Renton Councilmember, Mayor Law support Armondo Pavone
For over 20 years, Armondo Pavone has been an advocate for making Renton a better place for people to live, work and raise their family’s. He started as a local business owner who wanted to see the downtown area become successful. He not only helped with the revitalization of the business community, but also used his knowledge and abilities to help make Renton an inclusive community where everybody can live and prosper together.
Six years ago he took his work a big step forward by becoming a Renton City Councilmember. He has worked effectively with his fellow council members and Mayor Denis Law to build a positive vision for the future of Renton. He has shown his ability to help build consensus, putting the needs of our residents first.
We believe our next mayor needs to step in ready to make decisions that will influence how residents live for decades. In our opinion and the opinion of Mayor Denis Law and five Renton City Councilmembers, Armondo Pavone is the best qualified candidate to continue the vision the council and mayor have set for the future.
Join us in voting for Armondo Pavone to be the next Mayor of Renton.
Renton City Council, and
City of Renton Neighborhood
Program Coordinator, Retired
Reader says no candidates stand out
The forum held at Renton Technical College last week revealed no stand-out candidates for mayor or city council, and statements made were lukewarm at best. One person could have spoken for all. There was no awareness of the fact there is a climate crisis, and that our Cedar River is a critical part of the Lake Washington watershed and Chinook Salmon recovery.
No-one addressed the possibility of more environmentally friendly development standards in Renton. I asked the following question for the mayoral candidates, “Renton markets itself as a city ‘Ahead of the Curve.’ There are two large scale developments planned in downtown, on the river, close to a park. Given current climate change concerns, and endangered salmon runs, will you take a stand to support ecological stewardship, and make funds available and pursue funding to restore salmon habitat? Or, will your position be that it’s too cost prohibitive for development by putting in place standards that lessen negative impacts and support habitat restoration?”
The substance of this question remained unanswered neither was interested. Their focus was on how we could use the natural resource for our own entertainment and indulgence. The state has made millions available for salmon recovery.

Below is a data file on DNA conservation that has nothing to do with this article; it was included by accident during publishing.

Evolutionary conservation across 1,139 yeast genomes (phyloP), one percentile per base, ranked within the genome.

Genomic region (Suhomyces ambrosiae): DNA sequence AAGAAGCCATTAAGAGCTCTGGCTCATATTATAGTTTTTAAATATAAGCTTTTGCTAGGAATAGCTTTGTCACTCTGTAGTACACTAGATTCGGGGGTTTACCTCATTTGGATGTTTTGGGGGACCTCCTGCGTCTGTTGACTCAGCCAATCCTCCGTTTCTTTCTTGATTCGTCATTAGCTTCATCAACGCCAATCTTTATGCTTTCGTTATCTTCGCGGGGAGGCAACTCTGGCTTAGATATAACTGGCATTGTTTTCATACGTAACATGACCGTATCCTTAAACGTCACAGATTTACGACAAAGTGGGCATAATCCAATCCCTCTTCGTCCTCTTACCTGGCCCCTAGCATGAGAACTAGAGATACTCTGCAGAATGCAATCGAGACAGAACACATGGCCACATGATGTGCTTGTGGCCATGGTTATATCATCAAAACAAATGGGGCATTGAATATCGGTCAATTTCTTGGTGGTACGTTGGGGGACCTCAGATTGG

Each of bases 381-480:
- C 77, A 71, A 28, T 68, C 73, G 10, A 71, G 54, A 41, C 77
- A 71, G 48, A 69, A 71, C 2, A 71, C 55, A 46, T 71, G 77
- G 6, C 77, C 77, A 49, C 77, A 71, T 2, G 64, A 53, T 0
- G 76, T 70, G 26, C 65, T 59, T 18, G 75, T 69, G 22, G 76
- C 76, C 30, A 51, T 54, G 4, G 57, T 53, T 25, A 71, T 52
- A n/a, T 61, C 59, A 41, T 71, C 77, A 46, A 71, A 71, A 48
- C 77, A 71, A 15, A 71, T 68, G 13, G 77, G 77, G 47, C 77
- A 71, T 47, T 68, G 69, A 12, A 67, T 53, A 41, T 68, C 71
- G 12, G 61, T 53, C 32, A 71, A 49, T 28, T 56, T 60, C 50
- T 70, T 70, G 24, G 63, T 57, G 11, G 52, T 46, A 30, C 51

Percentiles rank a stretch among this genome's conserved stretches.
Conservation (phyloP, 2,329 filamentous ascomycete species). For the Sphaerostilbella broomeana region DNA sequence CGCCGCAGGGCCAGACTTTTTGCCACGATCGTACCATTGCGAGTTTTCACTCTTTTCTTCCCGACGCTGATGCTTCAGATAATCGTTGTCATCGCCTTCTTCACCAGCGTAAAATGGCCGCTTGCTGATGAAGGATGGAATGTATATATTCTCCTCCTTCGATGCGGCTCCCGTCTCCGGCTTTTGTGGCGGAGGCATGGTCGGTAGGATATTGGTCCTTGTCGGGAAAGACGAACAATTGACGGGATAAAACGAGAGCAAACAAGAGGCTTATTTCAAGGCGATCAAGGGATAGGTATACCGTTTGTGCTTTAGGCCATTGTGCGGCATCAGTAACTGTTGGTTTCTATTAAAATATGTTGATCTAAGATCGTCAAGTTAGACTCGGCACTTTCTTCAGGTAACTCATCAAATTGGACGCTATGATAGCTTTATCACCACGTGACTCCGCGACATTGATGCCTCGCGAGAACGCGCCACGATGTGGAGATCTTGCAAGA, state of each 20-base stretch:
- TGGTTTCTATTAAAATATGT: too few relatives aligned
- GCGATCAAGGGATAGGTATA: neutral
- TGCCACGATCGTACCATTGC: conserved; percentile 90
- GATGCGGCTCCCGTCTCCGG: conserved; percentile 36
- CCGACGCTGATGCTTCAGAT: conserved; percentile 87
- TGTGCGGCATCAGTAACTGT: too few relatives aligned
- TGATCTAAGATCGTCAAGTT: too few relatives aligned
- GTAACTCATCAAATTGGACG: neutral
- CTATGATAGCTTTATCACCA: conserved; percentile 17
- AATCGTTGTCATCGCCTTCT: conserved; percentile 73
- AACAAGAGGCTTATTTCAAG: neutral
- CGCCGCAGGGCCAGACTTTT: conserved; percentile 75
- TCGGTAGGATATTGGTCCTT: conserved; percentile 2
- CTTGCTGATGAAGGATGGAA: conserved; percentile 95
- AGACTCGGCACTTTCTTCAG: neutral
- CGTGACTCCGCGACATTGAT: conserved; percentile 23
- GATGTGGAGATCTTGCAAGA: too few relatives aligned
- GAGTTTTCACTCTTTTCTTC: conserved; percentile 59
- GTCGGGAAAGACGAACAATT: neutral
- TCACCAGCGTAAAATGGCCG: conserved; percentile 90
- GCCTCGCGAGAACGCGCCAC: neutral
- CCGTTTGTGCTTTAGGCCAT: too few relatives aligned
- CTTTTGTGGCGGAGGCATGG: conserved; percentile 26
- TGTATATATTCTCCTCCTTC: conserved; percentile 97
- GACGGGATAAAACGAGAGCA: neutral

The Renton finance committee is scheduling a public hearings on Oct. 21 related to the proposed 2019-20 mid-bienium budget. It will outline revenue sources and budget adjustments. Will part of the budget be assigned to issues related to environmental and ecological stewardship, including, habitat restoration along the Cedar River for Chinook salmon recovery. If not, why not? Salmonsafe.org is a nonprofit organization that has been working with the Portland City Parks and Recreation department to assist developers and landowners maintain and restore Salmon-safe standards for design, construction and ongoing site development. If the City of Shoreline can become ‘Salmon Safe Certified,’ why can’t we?
Make our city ‘Ahead of the Curve,’ with regards ecological and environmental stewardship.
Hospital asks for support
Valley is a public hospital and the taxes you pay help to cover the cost of operating the hospital. The bonds that you pay for with your tax dollars have helped to build clinics, hospital buildings and cover uncompensated care ($20 million this past year alone). It also has provided bond monies for construction on our main campus. We cover an area from I-90 to the north part of Auburn with our services within the boundaries of the district.
I have enjoyed being on the Board of Commissioners this past six years. It was tiring at first with the controversies over Mr. Roodman’s salary but when the new board was going to be seated (including myself), the hospital board quickly voted an almost 24 percent reduction with additional take-aways that I found fair. This was done after my election but before I started on Jan. 1.
In addition the lawsuit that had been presented to the Washington Supreme Court was rejected and sent back to the lower courts. Some members of the board protested but I said it goes back to the lower court and depending on the lower court’s ruling we would abide by it. The court stated there was no merit in the remainder of the issues so the case was closed.
Since that time the board’s status has been much more stable. We have refinanced the existing bonds as they become available to do so at much lower rates than before and have not issued any new bonds in the past six years. The hospital remains stable and profit margins, although slim, cover our expenses with something to spare. I promoted the idea of a rainy day fund held by the commissioners which has increased the margins of the board’s obligation by a small amount.
Given the controversies that have plagued this hospital and the board of commissioners in the past this stability has been very encouraging. The affiliation with the University of Washington hospital has provided for access to care not provided by Valley Medical Center. Near the end of the next six years it will be up for review.
I hope you find this enlightening as you go to the polls. I appreciate your support.
Tamara J Sleeter, M.D.